Recent editorials from Florida newspapers:
The Miami Herald on state's commitment to wildlife helping turtle population rebound:
Florida's turtles — loggerhead, leatherback, and especially the green — are back from the brink. Their population has surged after being decimated for decades by poached eggs (sorry!), baby turtles done in by development and adults done in by a taste for soup.
This is no mere feel-good tale about the little hatchlings we like to watch scramble into the sea. Rather, it is a story about a forward-looking ecologist, the diligence of environmental advocates and a state that took conservation seriously enough to pass laws to protect its wildlife. Archie Carr, an ecologist at the University of Florida, started charting the decline of Florida's turtle population in the 1960s. Eggs were routinely stolen from beach nests. Hatchlings often crawled, not into the ocean, but onto to the hot, traffic-heavy streets, lured by the bright lights. And turtle soup was a popular item on restaurant menus.
By the time Dr. Carr died in 1987, there were only 40 green-turtle nests along Florida's entire coast. ...
Florida imposed a ban on gillnets in 1994 to protect threatened stocks of mullet and redfish. As a bonus, turtles were better protected from being inadvertently caught in the broad, all-encompassing nets. One of the biggest boosts came in 1978, when green turtles were put on the federal list of endangered species.
Florida's story of the turtle still isn't guaranteed a happy ending. They still face threats from boat strikes, algae blooms and habitat destruction. But the state has set the pace, and it should continue its model behavior
Tallahassee (Fla.) Democrat on citizens suffering as state resists the Affordable Care Act:
Florida's leadership in an ill-fated quest to stop Obamacare in the courts was a legitimate effort that led to a landmark Supreme Court ruling.
The Legislature's attempt to amend Florida's Constitution to override Obamacare — an effort that, had it not been rejected by voters, would have been clearly unconstitutional — was just silly. The state's rejection of about $5 billion in federal money to expand Medicaid to more than a million Floridians may prove to be terribly ill-advised.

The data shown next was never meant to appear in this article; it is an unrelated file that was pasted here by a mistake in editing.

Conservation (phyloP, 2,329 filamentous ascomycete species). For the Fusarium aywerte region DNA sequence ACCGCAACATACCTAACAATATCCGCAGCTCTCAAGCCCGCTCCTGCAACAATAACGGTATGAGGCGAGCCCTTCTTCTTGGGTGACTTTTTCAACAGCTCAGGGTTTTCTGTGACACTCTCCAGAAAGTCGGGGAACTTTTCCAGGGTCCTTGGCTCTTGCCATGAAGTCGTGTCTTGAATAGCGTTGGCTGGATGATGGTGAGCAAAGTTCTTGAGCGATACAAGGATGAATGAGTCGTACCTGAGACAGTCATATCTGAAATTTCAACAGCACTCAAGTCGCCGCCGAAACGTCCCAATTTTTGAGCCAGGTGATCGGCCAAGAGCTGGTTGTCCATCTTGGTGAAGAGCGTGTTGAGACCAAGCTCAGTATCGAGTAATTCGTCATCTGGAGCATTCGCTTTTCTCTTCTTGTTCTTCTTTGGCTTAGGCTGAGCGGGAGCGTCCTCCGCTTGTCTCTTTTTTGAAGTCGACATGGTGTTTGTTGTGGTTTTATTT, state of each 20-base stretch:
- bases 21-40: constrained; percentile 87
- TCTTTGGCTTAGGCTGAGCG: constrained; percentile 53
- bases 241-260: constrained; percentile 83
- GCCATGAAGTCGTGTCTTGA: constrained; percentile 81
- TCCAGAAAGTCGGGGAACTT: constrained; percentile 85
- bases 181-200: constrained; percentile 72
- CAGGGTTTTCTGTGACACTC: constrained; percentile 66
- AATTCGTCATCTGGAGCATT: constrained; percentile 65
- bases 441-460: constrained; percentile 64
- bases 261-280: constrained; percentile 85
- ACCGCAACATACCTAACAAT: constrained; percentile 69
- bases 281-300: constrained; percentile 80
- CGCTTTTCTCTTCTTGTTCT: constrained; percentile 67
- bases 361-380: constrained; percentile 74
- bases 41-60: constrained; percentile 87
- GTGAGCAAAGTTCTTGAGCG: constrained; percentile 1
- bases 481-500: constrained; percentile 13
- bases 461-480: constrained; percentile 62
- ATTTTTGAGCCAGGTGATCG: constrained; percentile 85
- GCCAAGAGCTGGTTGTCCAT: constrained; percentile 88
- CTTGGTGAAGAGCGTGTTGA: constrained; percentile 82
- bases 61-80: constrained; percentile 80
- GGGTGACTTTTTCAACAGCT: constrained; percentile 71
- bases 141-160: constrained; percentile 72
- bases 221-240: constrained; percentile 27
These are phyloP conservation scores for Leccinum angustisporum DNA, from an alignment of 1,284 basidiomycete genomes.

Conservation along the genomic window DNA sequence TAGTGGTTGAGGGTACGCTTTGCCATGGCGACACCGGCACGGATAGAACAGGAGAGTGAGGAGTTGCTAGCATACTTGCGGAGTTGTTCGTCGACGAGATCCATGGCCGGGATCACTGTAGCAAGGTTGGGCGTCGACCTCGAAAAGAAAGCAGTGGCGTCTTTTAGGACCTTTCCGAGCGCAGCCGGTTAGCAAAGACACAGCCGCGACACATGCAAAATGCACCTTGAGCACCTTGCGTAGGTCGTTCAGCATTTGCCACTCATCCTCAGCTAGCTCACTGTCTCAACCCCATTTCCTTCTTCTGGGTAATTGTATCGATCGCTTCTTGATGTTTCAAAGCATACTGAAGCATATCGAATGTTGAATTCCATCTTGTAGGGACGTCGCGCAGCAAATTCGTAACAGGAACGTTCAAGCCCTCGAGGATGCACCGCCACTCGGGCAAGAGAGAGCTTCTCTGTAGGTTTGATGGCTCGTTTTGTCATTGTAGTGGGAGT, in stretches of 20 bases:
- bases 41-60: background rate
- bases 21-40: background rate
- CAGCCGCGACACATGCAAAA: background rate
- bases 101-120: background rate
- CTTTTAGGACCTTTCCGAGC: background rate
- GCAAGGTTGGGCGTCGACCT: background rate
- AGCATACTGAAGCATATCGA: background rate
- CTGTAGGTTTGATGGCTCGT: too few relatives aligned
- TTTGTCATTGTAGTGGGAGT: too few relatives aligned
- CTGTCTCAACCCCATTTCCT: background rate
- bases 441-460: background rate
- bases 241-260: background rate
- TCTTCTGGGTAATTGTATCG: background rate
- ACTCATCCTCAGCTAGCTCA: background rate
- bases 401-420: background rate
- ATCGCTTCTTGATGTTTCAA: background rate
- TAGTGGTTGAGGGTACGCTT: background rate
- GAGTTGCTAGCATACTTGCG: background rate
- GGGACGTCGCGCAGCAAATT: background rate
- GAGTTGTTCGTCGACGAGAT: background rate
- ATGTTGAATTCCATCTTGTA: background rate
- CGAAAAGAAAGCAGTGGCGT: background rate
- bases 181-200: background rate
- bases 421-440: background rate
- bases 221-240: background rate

But now, an order issued last week by the state Department of Health, prohibiting county health departments from allowing so-called "navigators" to help low-income people sign up for subsidized health insurance, is simply mean spirited.
C. Meade Grigg, deputy secretary for statewide services at the Department of Health, told 60 local health department directors that they may accept materials from the navigators. "However, navigators will not conduct activities on the grounds of the health departments," he wrote.
Gov. Rick Scott and Florida Attorney General Pam Bondi have said the navigators— counselors hired under the Affordable Care Act — could threaten the private information of people trying to get health insurance. In August, Gov. Scott said he wanted to know "how this information will be shared among federal agencies or if the federal government will also distribute it to outside groups."
If you already have health insurance, you know how confusing it can be to examine the many options each year and navigate the sign-up process. It will be that much harder for people who never have had health insurance to understand the health exchanges and other options under Obamacare.
Dr. Marc Yacht, retired director of the Pasco County Health Department and an occasional My View writer for the Democrat, called the order "cruel and irresponsible" and said it would "significantly compromise a multitude of needy Floridians from getting critical health care."
The mission of the Florida Department of Health is "To protect, promote and improve the health of all people in Florida." With about 3.8 million Floridians living without health insurance, the governor and Department of Health should reverse this directive immediately.
The News-Journal, Daytona Beach, Fla., on online classes will modernize education in state, nation:
Florida leaders continue to push the state forward on the issue of online education. They should keep up their efforts, despite the Sunshine State's already high ranking in the online education field.
The Digital Learning Now Report Card, a Washington, D.C., nonprofit, recently gave Florida a "B'' in its digital educational efforts. Only Utah did better. Only five other states got a "B." Forty-four states got a "C'' or lower.
So Florida is ahead of the game. But in the digital world, complacency leads to falling behind, and fast. That is why it is good to see Florida House Speaker Will Weatherford declare that the Sunshine State will endeavor to lead the nation in online education, from pre-kindergarten to college.
It's a commendable goal.
Harvard University and the Massachusetts Institute of Technology, two of the finest colleges in the world, have recently teamed up to create "edX," according to the Wall Street Journal. The edX program will spend $60 million and try to reach students and learners from Boston to China to India.
Closer to home, Daytona State College is making its mark in online education. Earlier this year, U.S. News & World Report ranked DSC at No. 2 among online bachelor's degree programs. The ranking includes hundreds of colleges and universities nationally.
In Volusia County, the public school system has a "BYOT" program — meaning "bring your own technology." ...
So public schools, private schools and colleges must prepare for the future by making online education a constantly refined and updated part of the learning culture.
Online education will be one of the great learning tools of the 21st century. The state must be ahead of the curve in using technology to improve education.